The American Medical Association’s (AMA’s) Opioid Task Force 2018 Progress Report shows progress toward reversing the epidemic. Most significantly, opioid prescriptions have fallen across all 50 states, decreasing by more than 55 million nationwide between 2013 and 2017, for an overall decline of 22.2 percent.
In 2017, prescriptions for naloxone (used to reverse opioid overdose) more than doubled and more than 500,000 health-care professionals were enrolled in continuing medical education classes focusing on substance abuse, pain management, and related subjects. Also, as of May 2018, more than 50,000 physicians are certified to distribute buprenorphine in office to treat addiction.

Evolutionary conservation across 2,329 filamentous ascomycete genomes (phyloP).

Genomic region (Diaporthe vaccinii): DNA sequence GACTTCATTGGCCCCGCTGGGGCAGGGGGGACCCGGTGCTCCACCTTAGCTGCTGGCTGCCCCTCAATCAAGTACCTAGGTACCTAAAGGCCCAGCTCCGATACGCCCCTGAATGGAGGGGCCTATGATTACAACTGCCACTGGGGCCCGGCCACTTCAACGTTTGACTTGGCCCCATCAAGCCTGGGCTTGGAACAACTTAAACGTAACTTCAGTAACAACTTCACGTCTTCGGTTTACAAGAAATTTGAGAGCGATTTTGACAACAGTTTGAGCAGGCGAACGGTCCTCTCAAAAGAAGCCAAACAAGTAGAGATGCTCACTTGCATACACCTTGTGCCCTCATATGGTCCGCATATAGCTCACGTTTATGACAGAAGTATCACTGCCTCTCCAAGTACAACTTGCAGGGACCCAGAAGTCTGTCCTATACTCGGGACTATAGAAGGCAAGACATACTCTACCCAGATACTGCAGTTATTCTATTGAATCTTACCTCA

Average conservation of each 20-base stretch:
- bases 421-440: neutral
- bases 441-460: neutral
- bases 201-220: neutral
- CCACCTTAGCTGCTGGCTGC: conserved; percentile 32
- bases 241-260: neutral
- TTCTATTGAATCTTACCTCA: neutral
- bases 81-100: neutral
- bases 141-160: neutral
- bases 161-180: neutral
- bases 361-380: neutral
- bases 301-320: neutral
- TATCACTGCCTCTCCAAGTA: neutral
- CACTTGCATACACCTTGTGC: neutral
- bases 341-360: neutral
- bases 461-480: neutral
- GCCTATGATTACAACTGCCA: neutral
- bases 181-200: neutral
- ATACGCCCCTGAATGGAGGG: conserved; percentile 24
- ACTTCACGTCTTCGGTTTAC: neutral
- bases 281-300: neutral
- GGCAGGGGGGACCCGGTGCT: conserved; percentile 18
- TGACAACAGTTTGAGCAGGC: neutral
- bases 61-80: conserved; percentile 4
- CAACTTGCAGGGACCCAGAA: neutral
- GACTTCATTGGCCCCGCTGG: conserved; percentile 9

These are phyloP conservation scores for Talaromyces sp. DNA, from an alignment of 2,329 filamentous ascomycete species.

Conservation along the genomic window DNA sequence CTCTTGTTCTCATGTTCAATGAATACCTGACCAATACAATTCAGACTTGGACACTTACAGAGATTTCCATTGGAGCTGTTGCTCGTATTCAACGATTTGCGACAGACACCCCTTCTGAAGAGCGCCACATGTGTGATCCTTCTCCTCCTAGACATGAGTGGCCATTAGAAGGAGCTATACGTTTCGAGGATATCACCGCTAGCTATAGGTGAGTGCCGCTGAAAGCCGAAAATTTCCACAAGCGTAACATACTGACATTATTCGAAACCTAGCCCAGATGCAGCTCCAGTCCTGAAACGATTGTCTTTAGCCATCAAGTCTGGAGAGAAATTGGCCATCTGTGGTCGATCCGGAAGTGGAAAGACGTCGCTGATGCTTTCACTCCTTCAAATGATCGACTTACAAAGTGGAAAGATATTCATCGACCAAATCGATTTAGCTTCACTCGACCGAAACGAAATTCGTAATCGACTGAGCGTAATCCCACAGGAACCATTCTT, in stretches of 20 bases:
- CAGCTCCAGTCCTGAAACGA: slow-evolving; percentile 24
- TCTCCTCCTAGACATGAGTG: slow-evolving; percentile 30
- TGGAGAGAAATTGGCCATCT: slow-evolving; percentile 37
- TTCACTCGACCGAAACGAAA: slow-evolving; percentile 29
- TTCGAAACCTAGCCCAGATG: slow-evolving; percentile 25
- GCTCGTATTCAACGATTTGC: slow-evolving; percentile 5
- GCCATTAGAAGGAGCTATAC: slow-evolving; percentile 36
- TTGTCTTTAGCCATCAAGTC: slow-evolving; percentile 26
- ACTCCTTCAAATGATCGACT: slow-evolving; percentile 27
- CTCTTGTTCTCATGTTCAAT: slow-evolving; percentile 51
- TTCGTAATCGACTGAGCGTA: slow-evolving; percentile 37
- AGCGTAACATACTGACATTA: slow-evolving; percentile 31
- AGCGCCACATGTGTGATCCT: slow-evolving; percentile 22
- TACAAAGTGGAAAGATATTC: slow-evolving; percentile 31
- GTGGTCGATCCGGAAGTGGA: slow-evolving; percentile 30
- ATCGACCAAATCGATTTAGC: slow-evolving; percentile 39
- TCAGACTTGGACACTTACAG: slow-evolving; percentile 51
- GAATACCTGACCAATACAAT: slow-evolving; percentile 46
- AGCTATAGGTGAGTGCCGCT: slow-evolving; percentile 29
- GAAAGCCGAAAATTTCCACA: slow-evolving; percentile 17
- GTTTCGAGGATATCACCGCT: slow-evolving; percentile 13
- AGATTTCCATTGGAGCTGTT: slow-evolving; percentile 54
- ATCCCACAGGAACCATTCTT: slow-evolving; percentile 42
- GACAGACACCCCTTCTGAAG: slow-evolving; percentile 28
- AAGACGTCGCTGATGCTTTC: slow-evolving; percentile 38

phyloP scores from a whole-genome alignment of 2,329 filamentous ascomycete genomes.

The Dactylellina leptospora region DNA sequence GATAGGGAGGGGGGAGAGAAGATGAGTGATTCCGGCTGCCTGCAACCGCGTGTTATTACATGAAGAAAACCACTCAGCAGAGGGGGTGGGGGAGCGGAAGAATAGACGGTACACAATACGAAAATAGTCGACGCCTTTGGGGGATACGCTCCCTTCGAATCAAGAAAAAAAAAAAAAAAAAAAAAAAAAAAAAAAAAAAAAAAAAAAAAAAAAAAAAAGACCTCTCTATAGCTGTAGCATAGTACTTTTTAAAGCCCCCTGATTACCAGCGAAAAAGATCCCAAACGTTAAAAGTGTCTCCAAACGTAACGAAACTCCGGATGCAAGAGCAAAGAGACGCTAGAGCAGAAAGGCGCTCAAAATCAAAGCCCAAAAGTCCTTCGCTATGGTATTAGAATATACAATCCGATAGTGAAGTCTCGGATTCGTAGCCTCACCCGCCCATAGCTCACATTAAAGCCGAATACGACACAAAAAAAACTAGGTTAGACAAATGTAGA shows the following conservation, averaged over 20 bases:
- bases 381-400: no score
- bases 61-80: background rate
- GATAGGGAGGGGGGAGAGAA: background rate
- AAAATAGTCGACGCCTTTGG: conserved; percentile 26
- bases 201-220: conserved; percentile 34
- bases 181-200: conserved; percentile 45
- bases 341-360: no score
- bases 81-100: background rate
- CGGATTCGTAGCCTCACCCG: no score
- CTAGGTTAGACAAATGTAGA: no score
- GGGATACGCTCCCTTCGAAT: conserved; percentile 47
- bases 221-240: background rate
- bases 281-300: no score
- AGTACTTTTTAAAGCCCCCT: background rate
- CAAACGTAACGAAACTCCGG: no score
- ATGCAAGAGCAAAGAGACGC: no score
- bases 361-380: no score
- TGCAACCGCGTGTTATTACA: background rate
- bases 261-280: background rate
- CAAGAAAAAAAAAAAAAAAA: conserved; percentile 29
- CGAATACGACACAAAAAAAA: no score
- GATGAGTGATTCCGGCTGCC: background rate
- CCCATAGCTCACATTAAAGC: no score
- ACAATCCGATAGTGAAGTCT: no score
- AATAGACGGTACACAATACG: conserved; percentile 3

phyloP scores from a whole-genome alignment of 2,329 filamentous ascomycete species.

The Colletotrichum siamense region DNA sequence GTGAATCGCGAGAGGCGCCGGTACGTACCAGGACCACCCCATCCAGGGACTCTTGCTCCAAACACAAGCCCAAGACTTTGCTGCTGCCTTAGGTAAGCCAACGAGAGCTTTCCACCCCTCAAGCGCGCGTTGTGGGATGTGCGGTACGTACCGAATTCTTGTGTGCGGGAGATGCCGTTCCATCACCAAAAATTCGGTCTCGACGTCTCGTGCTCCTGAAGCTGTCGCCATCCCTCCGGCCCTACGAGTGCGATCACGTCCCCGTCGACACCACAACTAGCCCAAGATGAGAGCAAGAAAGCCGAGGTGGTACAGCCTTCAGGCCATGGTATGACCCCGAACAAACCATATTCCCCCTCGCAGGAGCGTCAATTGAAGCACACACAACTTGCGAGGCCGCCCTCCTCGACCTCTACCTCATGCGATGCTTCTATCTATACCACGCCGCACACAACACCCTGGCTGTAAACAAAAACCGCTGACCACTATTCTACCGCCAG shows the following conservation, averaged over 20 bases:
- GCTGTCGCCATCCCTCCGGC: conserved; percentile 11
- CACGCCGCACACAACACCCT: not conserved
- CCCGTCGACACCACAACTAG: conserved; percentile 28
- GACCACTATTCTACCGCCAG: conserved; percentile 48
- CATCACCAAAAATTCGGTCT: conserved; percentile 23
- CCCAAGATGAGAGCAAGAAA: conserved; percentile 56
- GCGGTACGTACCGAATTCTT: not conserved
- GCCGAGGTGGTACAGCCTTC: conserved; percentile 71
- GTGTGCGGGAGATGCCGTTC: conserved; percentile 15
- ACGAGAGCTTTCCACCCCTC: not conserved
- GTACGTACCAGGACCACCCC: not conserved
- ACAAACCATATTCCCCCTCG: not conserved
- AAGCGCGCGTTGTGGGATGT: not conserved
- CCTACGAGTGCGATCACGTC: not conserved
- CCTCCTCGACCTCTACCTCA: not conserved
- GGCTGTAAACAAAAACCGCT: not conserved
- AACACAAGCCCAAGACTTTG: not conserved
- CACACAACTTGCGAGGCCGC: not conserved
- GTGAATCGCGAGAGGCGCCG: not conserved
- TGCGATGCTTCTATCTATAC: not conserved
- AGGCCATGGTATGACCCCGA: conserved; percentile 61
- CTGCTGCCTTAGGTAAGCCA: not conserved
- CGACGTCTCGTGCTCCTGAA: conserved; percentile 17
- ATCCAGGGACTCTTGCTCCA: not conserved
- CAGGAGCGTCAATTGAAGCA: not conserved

“While this progress report shows physician leadership and action to help reverse the epidemic, such progress is tempered by the fact that every day, more than 115 people in the United States die from an opioid-related overdose,” said Patrice A. Harris, MD, chair of the AMA Opioid Task Force. “What is needed now is a concerted effort to greatly expand access to high quality care for pain and for substance use disorders. Unless and until we do that, this epidemic will not end.”
Source: American Medical Association press release, May 31, 2018.